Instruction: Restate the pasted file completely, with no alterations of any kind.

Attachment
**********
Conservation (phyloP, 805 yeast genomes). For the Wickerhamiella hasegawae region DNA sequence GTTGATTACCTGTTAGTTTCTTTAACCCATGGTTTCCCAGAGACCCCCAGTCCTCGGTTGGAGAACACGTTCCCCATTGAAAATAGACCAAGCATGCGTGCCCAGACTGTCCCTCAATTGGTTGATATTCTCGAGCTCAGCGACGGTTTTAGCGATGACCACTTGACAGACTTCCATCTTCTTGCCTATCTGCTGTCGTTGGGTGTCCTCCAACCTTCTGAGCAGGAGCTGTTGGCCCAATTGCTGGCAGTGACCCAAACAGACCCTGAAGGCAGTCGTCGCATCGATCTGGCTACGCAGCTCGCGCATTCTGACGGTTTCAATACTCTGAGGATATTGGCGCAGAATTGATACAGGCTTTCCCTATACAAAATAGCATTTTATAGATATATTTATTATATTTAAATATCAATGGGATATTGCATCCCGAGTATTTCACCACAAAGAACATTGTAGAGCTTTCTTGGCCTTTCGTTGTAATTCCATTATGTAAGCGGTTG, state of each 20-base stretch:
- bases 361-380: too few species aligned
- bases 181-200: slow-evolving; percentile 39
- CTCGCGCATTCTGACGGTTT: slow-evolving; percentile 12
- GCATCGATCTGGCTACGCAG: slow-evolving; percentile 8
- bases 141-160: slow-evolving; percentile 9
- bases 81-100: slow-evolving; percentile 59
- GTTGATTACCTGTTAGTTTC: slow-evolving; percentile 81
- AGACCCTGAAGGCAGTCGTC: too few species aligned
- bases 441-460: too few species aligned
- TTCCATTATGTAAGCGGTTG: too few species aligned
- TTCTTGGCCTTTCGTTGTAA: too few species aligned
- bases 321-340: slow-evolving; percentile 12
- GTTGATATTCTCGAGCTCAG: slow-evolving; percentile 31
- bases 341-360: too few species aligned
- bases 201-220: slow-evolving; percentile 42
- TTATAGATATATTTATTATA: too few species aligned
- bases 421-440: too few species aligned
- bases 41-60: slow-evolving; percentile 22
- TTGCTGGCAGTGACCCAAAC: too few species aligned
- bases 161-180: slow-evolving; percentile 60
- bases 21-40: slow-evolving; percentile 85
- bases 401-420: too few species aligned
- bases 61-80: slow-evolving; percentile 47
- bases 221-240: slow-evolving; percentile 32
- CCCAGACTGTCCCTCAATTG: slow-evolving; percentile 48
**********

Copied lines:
Conservation (phyloP, 805 yeast genomes). For the Wickerhamiella hasegawae region DNA sequence GTTGATTACCTGTTAGTTTCTTTAACCCATGGTTTCCCAGAGACCCCCAGTCCTCGGTTGGAGAACACGTTCCCCATTGAAAATAGACCAAGCATGCGTGCCCAGACTGTCCCTCAATTGGTTGATATTCTCGAGCTCAGCGACGGTTTTAGCGATGACCACTTGACAGACTTCCATCTTCTTGCCTATCTGCTGTCGTTGGGTGTCCTCCAACCTTCTGAGCAGGAGCTGTTGGCCCAATTGCTGGCAGTGACCCAAACAGACCCTGAAGGCAGTCGTCGCATCGATCTGGCTACGCAGCTCGCGCATTCTGACGGTTTCAATACTCTGAGGATATTGGCGCAGAATTGATACAGGCTTTCCCTATACAAAATAGCATTTTATAGATATATTTATTATATTTAAATATCAATGGGATATTGCATCCCGAGTATTTCACCACAAAGAACATTGTAGAGCTTTCTTGGCCTTTCGTTGTAATTCCATTATGTAAGCGGTTG, state of each 20-base stretch:
- bases 361-380: too few species aligned
- bases 181-200: slow-evolving; percentile 39
- CTCGCGCATTCTGACGGTTT: slow-evolving; percentile 12
- GCATCGATCTGGCTACGCAG: slow-evolving; percentile 8
- bases 141-160: slow-evolving; percentile 9
- bases 81-100: slow-evolving; percentile 59
- GTTGATTACCTGTTAGTTTC: slow-evolving; percentile 81
- AGACCCTGAAGGCAGTCGTC: too few species aligned
- bases 441-460: too few species aligned
- TTCCATTATGTAAGCGGTTG: too few species aligned
- TTCTTGGCCTTTCGTTGTAA: too few species aligned
- bases 321-340: slow-evolving; percentile 12
- GTTGATATTCTCGAGCTCAG: slow-evolving; percentile 31
- bases 341-360: too few species aligned
- bases 201-220: slow-evolving; percentile 42
- TTATAGATATATTTATTATA: too few species aligned
- bases 421-440: too few species aligned
- bases 41-60: slow-evolving; percentile 22
- TTGCTGGCAGTGACCCAAAC: too few species aligned
- bases 161-180: slow-evolving; percentile 60
- bases 21-40: slow-evolving; percentile 85
- bases 401-420: too few species aligned
- bases 61-80: slow-evolving; percentile 47
- bases 221-240: slow-evolving; percentile 32
- CCCAGACTGTCCCTCAATTG: slow-evolving; percentile 48